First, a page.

• Govt procures vessels, boats to checkmate crude oil theft, piracy on Nigerian waters
Wednesday, 01 August 2012
THE Nigerian Maritime Administration and Safety Agency (NIMASA) may take delivery of three vessels with which to monitor the lifting of crude oil from all terminals, in the attempt to get accurate record of crude oil sales in the country, before the end of the year.
The vessels are expected to be positioned, on delivery, offshore to take accurate record of crude oil loading and record of refined petroleum products that are imported into the country.
The plan to procure the vessels is coming on the heels of the delivery of four patrol boats for effective patrol of the country’s waterways and to control all criminal activities, including oil theft, within the nation’s territorial waters
With the procurement, safety on the Nigerian coastal and territorial waters is expected to be enhanced by the Nigerian Maritime Administration and Safety Agency (NIMASA) which is also planning to procure and take delivery of eight more patrol boats for the same purpose before the end of the year. The boats were procured under safety concession contract awarded to Global West Vessel Specialist (GWVS) early this year.
According to the agency’s Director-General, Mr. Ziakede Patrick Akpobolokemi, who test-run the platforms recently, the boats were of high standards and one of the fastest moving boats in Nigeria. The boats: NIMASA Burutu, NIMASA Port-Harcourt, NIMASA Lagos and NIMASA Warri were specifically built to withstand any adverse effect and tropical weather, hence their suitability for the control of piracy and illegal activities in the country’s territorial waters.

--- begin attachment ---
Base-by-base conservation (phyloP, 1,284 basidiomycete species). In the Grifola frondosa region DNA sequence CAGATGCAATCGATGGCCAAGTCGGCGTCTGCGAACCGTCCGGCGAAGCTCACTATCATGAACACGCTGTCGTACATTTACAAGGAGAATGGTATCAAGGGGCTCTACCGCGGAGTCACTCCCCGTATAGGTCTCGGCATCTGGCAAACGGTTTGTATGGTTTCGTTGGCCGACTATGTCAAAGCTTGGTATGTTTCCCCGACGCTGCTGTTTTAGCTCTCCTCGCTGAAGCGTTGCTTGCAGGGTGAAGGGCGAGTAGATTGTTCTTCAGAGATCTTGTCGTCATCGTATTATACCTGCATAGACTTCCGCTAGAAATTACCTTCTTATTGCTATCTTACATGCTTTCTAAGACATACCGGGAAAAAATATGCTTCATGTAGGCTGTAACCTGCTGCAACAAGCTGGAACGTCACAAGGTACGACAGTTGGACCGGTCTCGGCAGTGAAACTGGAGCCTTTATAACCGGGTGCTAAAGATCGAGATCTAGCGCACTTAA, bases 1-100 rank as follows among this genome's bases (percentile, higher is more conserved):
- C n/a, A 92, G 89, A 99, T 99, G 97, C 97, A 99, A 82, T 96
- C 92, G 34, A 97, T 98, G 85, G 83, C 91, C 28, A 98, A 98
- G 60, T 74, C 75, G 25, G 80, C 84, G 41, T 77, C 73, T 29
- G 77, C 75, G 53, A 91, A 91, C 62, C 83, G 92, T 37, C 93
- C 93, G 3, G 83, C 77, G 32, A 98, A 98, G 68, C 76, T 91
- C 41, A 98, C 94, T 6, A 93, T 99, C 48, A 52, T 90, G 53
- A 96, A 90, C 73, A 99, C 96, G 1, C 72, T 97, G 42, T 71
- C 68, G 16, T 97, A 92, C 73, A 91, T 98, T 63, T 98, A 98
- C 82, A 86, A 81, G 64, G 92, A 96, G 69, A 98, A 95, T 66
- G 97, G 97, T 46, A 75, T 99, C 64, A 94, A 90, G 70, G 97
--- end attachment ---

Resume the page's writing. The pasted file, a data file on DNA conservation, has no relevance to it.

Akpobolokemi said that the boats would help the agency to fulfill one of its mandates by ensuring that the country’s waters were safe for navigation.
On the speed capacity of the boats, the NIMASA boss explained that they have the ability to perform 50 nautical miles per hour. “The boats, as far as I am concerned, with the experience I got in the test-run and with the comments, observations and feelings from the user department they are in conformity with our standards. The boats are just to go back to our mandate; we want to perform our statutory obligation. What NIMASA Act has told us to do is what we want to put into practice, from environment to safety and safety to security.
“This is just the beginning of more and more vessels of different configurations that will come. As for the cost, it is the private company that will know how much they have invested in it,” Akpobolokemi added.
Speaking on the specification of the boats, Chief Executive Officer/Managing Director, GWVL, Capt. Romeo Itima(recently deceased), said that each of the boat had four outboard engines, each with 300 horsepower, and totalling 1200 horsepower.
He explained that the engines and bodies of the boats were bulletproof, making them difficult for pirates to target the crew onboard. Itima added that each of the boats could do 200 nautical miles before refuelling and that they were equipped with state-of-art technological facilities.
The GWVL boss promised that his company would soon take delivery of 16 other boats under the contract with NIMASA. The boats, he said that were being constructed in different parts of the world. According to him, the boats were billed to arrive the country before the end of September